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Institute for Applied and Numerical Mathematics 4: Numerical Simulation, Optimization and High Performance Computing

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Kollegiengebäude Mathematik (20.30)
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Modellansatz: Modell155 - Turbulence

modellansatz.de/turbulence


On closer inspection, we find science and especially mathematics throughout our everyday life, from the tap to automatic speed regulation on motorways, in medical technology or on our mobile phone. What the researchers, graduates and academic teachers in Karlsruhe puzzle about, you experience firsthand in our Modellansatz Podcast: "The modeling approach“.

Der Modellansatz: Turbulence. Photo: G. Thäter, Composition: S. Ritterbusch

Martina Hofmanová has been working as a professor at the University of Bielefeld since October 2017. Previously, she was a Junior Professor at TU Berlin from February 2016 onwards, and before that an Assistant Lecturer, there.

She studied at the Charles University in Prague, and got her PhD in 2013 at the École normale supérieure de Cachan in Rennes. Her time in Germany started in 2013 when she moved to the Max Planck Institute for Mathematics in the Sciences in Leipzig as a postdoc.

Gudrun and Martina talk about randomness in the modeling of fluid motion. This topic is connected to the study of turbulent flow. Of course, we observe turbulence all around us, i.e. chaotic behaviour of the pressure and the velocity field in fluid flow. One example is the smoke pattern of a freshly extinguished candle. Its first part is laminar, then we observe transitional turbulent flow and fully turbulent one the further away the smoke travels. A second example is Rayleigh Bénard convection. Under the influence of a temperature gradient and gravity, one observes convection rolls when the temperature difference between bottom and top becomes large enough. If we look more closely, one can prescribe the motion as a mean flow plus random fluctuations. These fluctuations are difficult to measure but their statistical properties are reproduced more easily.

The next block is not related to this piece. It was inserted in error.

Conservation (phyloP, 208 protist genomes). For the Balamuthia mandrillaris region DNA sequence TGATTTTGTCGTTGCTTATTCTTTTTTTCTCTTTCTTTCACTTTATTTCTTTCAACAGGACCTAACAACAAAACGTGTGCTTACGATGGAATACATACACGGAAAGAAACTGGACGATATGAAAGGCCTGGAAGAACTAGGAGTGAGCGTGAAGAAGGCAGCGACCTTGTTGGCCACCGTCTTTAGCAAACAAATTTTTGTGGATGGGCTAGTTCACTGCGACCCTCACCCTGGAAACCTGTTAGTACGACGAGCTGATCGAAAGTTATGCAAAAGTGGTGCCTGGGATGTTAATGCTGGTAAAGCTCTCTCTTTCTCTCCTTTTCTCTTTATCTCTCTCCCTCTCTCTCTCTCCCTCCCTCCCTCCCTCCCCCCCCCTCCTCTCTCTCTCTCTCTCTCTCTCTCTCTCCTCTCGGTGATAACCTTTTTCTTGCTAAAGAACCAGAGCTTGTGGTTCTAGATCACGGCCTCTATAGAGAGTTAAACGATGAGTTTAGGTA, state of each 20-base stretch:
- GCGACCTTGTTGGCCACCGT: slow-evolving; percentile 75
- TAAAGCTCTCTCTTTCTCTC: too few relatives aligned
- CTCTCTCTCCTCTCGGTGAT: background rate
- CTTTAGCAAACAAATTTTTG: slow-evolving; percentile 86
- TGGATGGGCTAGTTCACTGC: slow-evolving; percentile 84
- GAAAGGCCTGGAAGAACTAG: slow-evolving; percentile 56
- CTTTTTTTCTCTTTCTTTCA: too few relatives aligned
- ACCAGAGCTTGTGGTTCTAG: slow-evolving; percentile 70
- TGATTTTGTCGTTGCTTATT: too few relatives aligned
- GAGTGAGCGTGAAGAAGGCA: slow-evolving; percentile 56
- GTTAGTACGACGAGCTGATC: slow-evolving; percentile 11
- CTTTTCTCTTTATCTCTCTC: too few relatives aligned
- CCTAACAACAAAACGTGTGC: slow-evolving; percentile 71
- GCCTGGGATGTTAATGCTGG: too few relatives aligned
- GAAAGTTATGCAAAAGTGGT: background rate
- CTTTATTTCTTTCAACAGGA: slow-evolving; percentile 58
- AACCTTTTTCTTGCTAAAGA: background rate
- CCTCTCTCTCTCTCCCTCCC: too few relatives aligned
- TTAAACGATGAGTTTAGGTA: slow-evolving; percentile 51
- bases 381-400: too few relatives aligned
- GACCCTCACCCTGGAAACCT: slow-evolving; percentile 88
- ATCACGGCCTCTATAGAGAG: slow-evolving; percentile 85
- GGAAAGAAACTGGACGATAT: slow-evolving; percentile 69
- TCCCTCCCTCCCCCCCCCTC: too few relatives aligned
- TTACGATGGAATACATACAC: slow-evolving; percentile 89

A general procedure in physics and science is to replace expensive time averages by ensemble averages, which can be calculated together on a parallel computer. The concept why this often works is the so-called ergodic hypothesis. To justify this from the mathematical side, the main problem is to find the right measure in the ensemble average.

In the model problem y'=b(y) one can see that the solution is continuously dependent on the initial condition and the solution operator has a semigroup property. For random initial conditions, one can construct the solution operator correspondingly.

Already with this toy problem one sees that the justification of using ensemble averages is connected to the well-posedness of the problem. In general, this is not apriori known. The focus of Martina's work is to find the existence of steady solutions for the compressible flow system, including stochastic forces with periodic boundary conditions (i.e. on the torus).

At the moment, we know that there are global weak solutions but only local (in time) strong solutions.

It turned out that the right setting to study the problem are so-called dissipative martingale solutions: Unfortunately, in this setting, the velocity is not smooth enough to be a stochastic process. But the energy inequality can be proved. The proof rests on introducing artificial dissipation in the mass conservation, and a small term with higher order regularity for the density. Then, the velocity is approximated through a Faedo-Galerkin approximation and a lot of independent limiting processes can be carried out successfully.

The project is a collaboration with Dominic Breit and Eduard Feireisl.



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